Daily Pulse Wednesday – Florida Trend

Researchers: Florida omicron cases may peak soon, but not before infecting majority of state

Florida’s Omicron cases are likely to peak this week if they haven’t already, according to a report released by the University of Florida. Once the omicron recedes, researchers expect low cases of COVID-19 for a few months, barring a more infectious variant. There are many floating variants out there, but only a few have the ability to spread throughout the population. [Source: Orlando Sentinel]

Exclusive Florida Trend

Florida Icon: Christopher Still

The painter and native of Florida tells us, “Our first home was in a grapefruit orchard. Then when we moved from there to Tallahassee, we lived in a building near a stream and some woods, where I was exploring and catching newts under the rocks. . When we returned to Largo, the grove was gone, developed. When we got back to Tallahassee, the stream was gone. A shopping center was above. ” [Source: Florida Trend]

Florida recorded most lightning deaths in 2021, all along the Gulf Coast

As is often the case, Florida recorded more lightning deaths than any other state in 2021. What’s different this year is a surprising drop in the number of deaths nationwide, may -be due to training in cardiopulmonary resuscitation and a slow decline in the number. agricultural workers, according to the authorities. In the United States, only 11 people died from lightning strikes last year, the lowest number since 17 deaths recorded in 2020 and only a third of the 15-year average of 36 deaths per year. More information on the Tampa Bay Times and the Orlando Sentinel.

Florida has a big decision to make on luck to catch a really big fish

The public has two chances this week to comment on a proposal to open the goliath grouper for harvest for the first time in over 30 years. The Florida Fish and Wildlife Conservation Commission could give final approval in March to a plan that would catch up to 200 goliath groupers each year. Permits that could cost $ 500 would be awarded by lot. Each person could only catch one of the huge fish, which can be over 8 feet long and weigh 800 pounds. [Source: WLRN]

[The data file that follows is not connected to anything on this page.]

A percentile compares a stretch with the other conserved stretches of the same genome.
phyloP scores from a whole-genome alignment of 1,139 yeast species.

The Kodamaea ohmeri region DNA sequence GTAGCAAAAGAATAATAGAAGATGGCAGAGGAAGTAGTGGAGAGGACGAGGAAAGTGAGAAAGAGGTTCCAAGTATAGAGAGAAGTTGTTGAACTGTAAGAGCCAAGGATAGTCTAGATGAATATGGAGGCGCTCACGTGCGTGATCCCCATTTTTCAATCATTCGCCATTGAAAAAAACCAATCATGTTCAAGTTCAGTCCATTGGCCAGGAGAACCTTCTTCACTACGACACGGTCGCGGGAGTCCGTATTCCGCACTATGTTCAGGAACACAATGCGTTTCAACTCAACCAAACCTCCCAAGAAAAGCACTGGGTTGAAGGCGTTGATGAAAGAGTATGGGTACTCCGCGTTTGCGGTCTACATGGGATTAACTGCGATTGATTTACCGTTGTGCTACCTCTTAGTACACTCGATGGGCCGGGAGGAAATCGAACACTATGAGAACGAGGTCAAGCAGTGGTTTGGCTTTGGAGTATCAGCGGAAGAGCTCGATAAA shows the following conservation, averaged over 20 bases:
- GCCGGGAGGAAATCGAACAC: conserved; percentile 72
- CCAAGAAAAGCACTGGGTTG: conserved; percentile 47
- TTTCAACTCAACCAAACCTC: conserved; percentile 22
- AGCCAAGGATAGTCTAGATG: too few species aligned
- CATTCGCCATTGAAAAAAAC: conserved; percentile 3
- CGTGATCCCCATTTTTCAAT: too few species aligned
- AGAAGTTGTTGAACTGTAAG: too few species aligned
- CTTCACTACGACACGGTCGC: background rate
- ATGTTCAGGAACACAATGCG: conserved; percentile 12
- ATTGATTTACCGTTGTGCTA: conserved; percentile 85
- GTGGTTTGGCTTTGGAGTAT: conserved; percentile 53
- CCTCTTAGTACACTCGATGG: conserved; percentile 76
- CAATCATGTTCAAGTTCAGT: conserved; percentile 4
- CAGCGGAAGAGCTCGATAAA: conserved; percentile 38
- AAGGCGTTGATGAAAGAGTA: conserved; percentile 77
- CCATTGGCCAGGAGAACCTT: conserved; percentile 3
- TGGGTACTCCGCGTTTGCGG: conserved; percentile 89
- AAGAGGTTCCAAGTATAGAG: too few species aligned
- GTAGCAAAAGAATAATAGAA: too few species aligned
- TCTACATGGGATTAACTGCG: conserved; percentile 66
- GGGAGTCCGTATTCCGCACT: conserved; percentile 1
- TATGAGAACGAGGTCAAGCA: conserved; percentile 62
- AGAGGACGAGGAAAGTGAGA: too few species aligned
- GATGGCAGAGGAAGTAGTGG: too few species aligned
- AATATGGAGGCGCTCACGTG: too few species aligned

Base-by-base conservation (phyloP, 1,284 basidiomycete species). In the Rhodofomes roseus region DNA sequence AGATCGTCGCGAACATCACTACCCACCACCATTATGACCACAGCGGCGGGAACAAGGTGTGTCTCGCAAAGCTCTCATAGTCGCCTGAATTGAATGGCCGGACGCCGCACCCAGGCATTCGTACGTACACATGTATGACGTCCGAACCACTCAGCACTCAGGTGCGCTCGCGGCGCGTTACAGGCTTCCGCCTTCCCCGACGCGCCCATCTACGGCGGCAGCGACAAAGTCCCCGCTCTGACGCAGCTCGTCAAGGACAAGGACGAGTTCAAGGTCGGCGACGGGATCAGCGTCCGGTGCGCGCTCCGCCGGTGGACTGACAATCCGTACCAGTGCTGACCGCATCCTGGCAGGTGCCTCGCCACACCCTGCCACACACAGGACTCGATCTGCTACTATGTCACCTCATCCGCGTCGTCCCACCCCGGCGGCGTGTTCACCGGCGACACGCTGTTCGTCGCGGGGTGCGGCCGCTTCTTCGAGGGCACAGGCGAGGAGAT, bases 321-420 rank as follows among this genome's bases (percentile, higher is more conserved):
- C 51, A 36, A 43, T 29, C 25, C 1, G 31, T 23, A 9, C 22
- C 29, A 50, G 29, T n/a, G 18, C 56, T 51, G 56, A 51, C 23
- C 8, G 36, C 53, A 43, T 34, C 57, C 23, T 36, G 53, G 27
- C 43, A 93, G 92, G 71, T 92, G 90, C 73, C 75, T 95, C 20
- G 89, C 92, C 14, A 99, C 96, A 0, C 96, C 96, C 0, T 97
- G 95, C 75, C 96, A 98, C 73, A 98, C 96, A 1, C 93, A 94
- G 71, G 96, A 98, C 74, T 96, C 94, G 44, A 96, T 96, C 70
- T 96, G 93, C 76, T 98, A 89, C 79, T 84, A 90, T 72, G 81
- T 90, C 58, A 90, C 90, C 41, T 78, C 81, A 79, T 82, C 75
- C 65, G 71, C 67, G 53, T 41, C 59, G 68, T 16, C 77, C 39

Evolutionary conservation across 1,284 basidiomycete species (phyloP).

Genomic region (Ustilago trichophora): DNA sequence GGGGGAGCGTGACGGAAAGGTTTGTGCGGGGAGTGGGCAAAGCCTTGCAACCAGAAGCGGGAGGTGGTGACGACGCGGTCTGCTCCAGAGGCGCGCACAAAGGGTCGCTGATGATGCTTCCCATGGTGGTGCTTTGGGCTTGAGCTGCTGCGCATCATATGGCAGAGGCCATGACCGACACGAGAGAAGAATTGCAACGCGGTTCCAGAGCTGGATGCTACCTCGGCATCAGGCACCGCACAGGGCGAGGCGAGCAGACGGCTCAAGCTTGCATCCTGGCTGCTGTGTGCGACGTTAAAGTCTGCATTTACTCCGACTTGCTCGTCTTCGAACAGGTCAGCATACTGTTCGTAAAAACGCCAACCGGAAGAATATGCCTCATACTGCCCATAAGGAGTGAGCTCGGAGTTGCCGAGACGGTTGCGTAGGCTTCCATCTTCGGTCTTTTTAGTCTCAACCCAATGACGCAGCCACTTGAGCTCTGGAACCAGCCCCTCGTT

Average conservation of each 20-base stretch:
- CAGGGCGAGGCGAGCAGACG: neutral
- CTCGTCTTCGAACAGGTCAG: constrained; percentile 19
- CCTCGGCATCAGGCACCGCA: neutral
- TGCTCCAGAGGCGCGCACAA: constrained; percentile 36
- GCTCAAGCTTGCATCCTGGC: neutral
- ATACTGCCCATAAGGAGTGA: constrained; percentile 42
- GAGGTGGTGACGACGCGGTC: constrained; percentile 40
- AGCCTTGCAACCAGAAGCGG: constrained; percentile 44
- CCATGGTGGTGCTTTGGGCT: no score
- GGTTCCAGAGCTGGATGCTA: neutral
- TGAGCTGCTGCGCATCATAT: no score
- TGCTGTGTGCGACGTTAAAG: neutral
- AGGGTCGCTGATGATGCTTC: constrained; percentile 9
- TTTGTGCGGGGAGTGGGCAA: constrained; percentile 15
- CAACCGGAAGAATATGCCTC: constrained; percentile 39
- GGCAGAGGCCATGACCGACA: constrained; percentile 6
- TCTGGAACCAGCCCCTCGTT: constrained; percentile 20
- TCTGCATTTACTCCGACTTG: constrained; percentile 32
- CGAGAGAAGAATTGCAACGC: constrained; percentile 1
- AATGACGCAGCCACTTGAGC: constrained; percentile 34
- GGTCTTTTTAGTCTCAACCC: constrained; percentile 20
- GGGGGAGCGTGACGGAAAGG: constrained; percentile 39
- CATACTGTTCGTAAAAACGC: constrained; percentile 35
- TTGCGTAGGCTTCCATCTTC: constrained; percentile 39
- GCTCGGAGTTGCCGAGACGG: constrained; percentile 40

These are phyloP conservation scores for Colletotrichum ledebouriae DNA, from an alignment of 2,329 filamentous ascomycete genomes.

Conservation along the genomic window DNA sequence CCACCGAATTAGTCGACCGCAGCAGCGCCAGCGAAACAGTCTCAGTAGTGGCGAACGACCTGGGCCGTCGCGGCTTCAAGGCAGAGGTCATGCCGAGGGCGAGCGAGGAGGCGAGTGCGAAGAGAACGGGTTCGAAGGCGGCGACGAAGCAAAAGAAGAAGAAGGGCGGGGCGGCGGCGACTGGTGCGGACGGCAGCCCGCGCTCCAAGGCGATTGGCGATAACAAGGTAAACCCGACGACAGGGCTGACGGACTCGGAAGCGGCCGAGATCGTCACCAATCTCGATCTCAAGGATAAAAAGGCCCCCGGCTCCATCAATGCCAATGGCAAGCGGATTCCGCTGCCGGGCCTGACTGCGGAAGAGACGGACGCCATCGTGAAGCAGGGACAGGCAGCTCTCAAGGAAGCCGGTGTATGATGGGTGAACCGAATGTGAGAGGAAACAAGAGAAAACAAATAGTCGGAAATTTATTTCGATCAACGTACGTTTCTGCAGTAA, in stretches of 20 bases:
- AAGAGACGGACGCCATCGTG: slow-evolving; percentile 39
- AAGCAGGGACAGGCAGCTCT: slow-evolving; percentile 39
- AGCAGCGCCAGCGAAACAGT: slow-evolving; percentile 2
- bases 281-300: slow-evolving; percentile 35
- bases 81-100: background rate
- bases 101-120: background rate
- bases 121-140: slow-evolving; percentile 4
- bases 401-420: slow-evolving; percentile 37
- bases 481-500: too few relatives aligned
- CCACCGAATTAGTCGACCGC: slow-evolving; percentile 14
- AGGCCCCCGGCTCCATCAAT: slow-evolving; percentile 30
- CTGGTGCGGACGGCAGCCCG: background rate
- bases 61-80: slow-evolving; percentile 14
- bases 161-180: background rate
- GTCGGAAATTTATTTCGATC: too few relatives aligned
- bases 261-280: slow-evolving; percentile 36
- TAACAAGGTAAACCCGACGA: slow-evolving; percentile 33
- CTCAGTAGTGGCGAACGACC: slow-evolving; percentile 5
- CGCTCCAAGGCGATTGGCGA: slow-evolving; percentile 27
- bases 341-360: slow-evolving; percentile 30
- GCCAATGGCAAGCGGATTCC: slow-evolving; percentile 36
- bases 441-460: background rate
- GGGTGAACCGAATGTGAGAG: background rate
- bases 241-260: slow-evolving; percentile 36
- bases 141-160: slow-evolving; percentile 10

Not ‘lost in space’: legislation seeks to boost Florida for launch activities

What if a company could launch a rocket into space from Florida and pay no sales tax on the rocket, its payload, fuel, or even the concrete, steel, and equipment needed to create the ramp. launch? This would be the reality if lawmakers in this session approved the legislation of Senator Tom Wright and Representative Tyler Sirois (SB 1466, HB 65). [Source: Florida Politics]

ALSO AROUND FLORIDA:

›This major event in the television industry was to take place in Miami Beach. COVID stopped him
If you were intending to attend the National Association of Television Program Executives, commonly known as NATPE, make other plans. The annual meeting, which brings together TV executives, actors, content producers, distributors, streamers in one place, has been canceled due to the increase in COVID cases. Around 2,500 participants were expected from January 18 to 20 at the Fontainebleau. Miami Beach has been the hotspot since 2010 after moving from Las Vegas.

›In Tampa Bay, these“ best jobs ”pay as well as anywhere in America
Are you an actuary? A credit counselor? A sound engineering technician? If so, Tampa Bay isn’t a bad place to live. Those three careers were all in US News and World Report’s annual “Best Jobs” survey for 2022, and Tampa Bay is among the best-paying metropolitan areas for each.

›The next CEO of Darden Restaurants does not expect many changes
Darden Restaurants’ next CEO, Rick Cardenas, doesn’t expect much after taking the helm in May of the company that owns Olive Garden and LongHorn Steakhouse. Cardenas, the current president and chief operating officer of the Orlando-based company, commented on the transition at a virtual ICR conference. Darden CEO Gene Lee is retiring in May.

›JEA’s new headquarters is slated for completion in September 2022 in downtown Jacksonville
Construction of the new JEA Headquarters office tower and parking garage is nearing final stages in downtown Jacksonville. Two years after its start, the multi-million dollar project is slated for completion in September 2022, Karen McAllister, JEA media relations manager, told The Times-Union.

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